Today’s post can be heard on the public radio show Crop to Cuisine, hosted by Dov Hirsch.
Ready for the summer to heat up a bit? Then fasten your seat belts and put your tray tables in their upright position: it’s garlic time. From spicy hot to nutty mellow, big flavor sprouts from these little cloves. If you’re growing garlic for the first time, Now is the time for you to plan your harvest.
Hardneck garlic throws a curled, flowering stem called a “scape” that, if left on the plant, eventually turns woody. Softneck garlic doesn’t normally do this.
Now, if you want big bulbs, those scapes have to be cut from the plant, snipped off before it makes a loop. But don’t worry if you missed cutting them from the plant and it bloomed – from this flower small bulbils will form that grow into small bulbs in a couple of seasons. If you’re interested in propagating your garlic from these bulbils, leave them in place until harvest time and then dry them separately from the bulbs.
Once garlic throws scapes and the tips begin browning back, stop watering it. Let the leaves die down and harvest when the lower leaves are half to three-quarters brown. Use a flat shovel or garden fork to loosen the ground near the bulbs and then lift the plants by hand.
Check the first bulbs you pull before harvesting the whole lot by gently brushing away the dirt to look for maturity. They should have reached a good size and be well wrapped in skin. To help them dry quickly, hang them upside down to cure in a dry, warm, dark, airy place for a few weeks, then cut stalks one inch above the bulb for storage.
Early varieties should be ready in mid to late July, with mid and late season garlic ready through late August.
Garlic comes in dozens of delicious varieties, so shop your local farmer’s markets for new types to try. Some are mellow and good keepers; others are spicy-hot and best used soon. Make note of the types you liked, then get certified disease free cloves for planting in the fall from places such as Filaree Farm, The Garlic Store, or Gourmet Garlic Gardens.
Shop now for best selection – these stores often sell out their garlic, which will be shipped to you in September for planting. Because of the possibility of chemical storage treatments or disease, don’t plant garlic you buy at the grocer’s.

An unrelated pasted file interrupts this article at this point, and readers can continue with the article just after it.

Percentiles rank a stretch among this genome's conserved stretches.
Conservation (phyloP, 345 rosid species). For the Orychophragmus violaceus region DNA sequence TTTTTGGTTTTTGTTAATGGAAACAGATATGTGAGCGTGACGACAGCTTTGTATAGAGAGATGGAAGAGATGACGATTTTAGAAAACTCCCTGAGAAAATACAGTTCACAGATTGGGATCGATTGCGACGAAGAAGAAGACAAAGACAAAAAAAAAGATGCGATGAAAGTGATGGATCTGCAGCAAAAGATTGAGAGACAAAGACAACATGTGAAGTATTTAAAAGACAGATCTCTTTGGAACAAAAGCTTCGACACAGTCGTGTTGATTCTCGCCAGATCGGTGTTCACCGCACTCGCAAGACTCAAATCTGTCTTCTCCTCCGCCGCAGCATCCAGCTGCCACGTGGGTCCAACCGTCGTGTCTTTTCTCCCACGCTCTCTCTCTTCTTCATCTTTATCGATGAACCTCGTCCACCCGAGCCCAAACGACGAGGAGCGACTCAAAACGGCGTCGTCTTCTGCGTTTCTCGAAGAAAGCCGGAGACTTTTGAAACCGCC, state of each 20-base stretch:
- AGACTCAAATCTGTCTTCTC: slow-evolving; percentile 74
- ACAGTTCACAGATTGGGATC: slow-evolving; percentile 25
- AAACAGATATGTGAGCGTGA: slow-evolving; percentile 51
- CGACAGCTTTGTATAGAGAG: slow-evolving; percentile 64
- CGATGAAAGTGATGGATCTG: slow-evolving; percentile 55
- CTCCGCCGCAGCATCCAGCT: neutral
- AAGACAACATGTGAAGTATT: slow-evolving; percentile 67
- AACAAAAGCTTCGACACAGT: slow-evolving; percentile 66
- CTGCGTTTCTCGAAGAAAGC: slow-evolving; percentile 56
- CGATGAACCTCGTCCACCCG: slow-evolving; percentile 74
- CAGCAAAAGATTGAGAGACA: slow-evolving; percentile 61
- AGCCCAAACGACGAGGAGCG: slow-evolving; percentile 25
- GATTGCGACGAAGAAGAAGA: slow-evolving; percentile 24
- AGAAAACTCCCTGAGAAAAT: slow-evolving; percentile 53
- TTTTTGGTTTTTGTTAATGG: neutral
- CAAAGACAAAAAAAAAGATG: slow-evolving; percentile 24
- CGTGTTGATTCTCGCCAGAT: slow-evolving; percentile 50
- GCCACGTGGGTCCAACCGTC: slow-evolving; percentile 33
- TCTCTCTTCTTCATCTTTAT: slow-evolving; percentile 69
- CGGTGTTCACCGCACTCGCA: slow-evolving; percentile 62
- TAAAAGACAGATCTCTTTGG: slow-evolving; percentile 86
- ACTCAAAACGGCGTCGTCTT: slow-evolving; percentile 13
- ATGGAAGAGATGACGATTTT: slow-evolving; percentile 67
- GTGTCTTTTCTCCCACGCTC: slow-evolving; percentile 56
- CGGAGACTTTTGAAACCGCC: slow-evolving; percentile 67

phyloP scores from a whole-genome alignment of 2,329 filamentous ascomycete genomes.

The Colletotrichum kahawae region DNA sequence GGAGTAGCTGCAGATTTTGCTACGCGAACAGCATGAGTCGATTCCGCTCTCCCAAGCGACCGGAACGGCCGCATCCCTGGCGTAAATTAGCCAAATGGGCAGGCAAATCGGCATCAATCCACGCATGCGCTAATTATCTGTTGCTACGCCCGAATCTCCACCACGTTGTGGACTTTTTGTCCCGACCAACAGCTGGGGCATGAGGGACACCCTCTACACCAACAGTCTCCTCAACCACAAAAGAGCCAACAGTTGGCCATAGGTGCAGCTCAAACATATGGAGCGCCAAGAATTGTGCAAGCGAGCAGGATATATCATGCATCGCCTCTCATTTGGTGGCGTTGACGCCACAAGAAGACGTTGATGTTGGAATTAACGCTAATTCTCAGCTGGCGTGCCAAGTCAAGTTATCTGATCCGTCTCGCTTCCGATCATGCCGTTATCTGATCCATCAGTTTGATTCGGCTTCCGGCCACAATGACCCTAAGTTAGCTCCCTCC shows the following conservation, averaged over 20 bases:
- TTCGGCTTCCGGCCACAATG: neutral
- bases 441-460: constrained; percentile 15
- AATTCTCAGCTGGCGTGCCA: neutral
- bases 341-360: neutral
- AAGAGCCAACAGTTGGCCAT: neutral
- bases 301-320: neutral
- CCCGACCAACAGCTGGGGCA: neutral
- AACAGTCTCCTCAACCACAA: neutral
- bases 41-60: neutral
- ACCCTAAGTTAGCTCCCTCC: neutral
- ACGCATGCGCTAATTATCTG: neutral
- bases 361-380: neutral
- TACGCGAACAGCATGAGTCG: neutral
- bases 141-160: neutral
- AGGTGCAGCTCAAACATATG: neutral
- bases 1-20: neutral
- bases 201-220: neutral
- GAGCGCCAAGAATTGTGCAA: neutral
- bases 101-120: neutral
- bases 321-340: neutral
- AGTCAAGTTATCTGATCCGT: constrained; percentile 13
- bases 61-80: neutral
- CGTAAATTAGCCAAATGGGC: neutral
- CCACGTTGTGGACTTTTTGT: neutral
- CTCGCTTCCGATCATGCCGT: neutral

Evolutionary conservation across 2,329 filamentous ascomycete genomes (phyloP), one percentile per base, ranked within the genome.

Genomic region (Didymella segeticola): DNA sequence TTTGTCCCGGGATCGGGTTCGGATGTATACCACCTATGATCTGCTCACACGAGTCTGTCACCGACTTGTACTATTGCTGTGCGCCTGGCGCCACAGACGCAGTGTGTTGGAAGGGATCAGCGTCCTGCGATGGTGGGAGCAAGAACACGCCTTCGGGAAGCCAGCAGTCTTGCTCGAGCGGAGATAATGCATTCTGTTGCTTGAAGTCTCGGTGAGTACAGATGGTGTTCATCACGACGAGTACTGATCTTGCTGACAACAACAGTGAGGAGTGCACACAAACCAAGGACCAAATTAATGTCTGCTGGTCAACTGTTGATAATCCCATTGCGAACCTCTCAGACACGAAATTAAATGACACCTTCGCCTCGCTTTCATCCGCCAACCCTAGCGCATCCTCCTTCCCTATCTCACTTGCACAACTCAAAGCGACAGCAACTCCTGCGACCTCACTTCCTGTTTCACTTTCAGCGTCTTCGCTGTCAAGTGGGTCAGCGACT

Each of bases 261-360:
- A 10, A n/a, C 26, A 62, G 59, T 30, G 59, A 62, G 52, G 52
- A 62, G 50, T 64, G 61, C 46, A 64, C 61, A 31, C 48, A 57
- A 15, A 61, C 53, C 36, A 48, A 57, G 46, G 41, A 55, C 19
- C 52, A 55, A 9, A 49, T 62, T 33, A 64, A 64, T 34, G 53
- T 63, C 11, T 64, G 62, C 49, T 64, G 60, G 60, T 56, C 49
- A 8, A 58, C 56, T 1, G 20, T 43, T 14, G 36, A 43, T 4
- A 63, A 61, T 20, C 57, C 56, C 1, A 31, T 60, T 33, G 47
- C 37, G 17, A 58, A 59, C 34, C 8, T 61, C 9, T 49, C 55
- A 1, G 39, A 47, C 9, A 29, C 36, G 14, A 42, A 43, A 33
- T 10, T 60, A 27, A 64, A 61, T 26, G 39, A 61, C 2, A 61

If you’re a rookie gardener, be aware that garlic varieties offer subtle to strong flavor. Softneck varieties – those with soft center stalks – are tolerant of common mistakes and easy for beginners to grow. The bulbs are larger than hardneck varieties and have more cloves. They store well, sometimes for up to 9 months.
Hardneck varieties have a center stalk that is stiffened and woody. They have fewer cloves and are larger and easier to peel than softnecks. Both types offer great flavor. A word of caution on garlic, however. Depending on the garlic, one bulb will provide many cloves for planting, and you’ll get plenty of garlic bulbs if you plant them all. This is a lesson I learned due to my enthusiasm for trying nine varieties of garlic. Silly me, I planted every clove from every bulb, and now I have enough garlic to feed a Tuscan village.
Eating all of it is out of the question, and now I’m assessing my friends and family to see if they will take some off of my hands. Every vegetable gardener goes through this. Each season brings a bounty of one crop or another, and people who are normally friends or acquaintances suddenly become targets for excess produce giveaways.
We have a wonderful organization here called Community Food Share, which takes excess produce from gardeners and gives it to those who need it. Many food banks usually welcome most produce from local gardens provided that it is fresh, undamaged, and clean. Take your extras to them and let others share in the bounty of the harvest.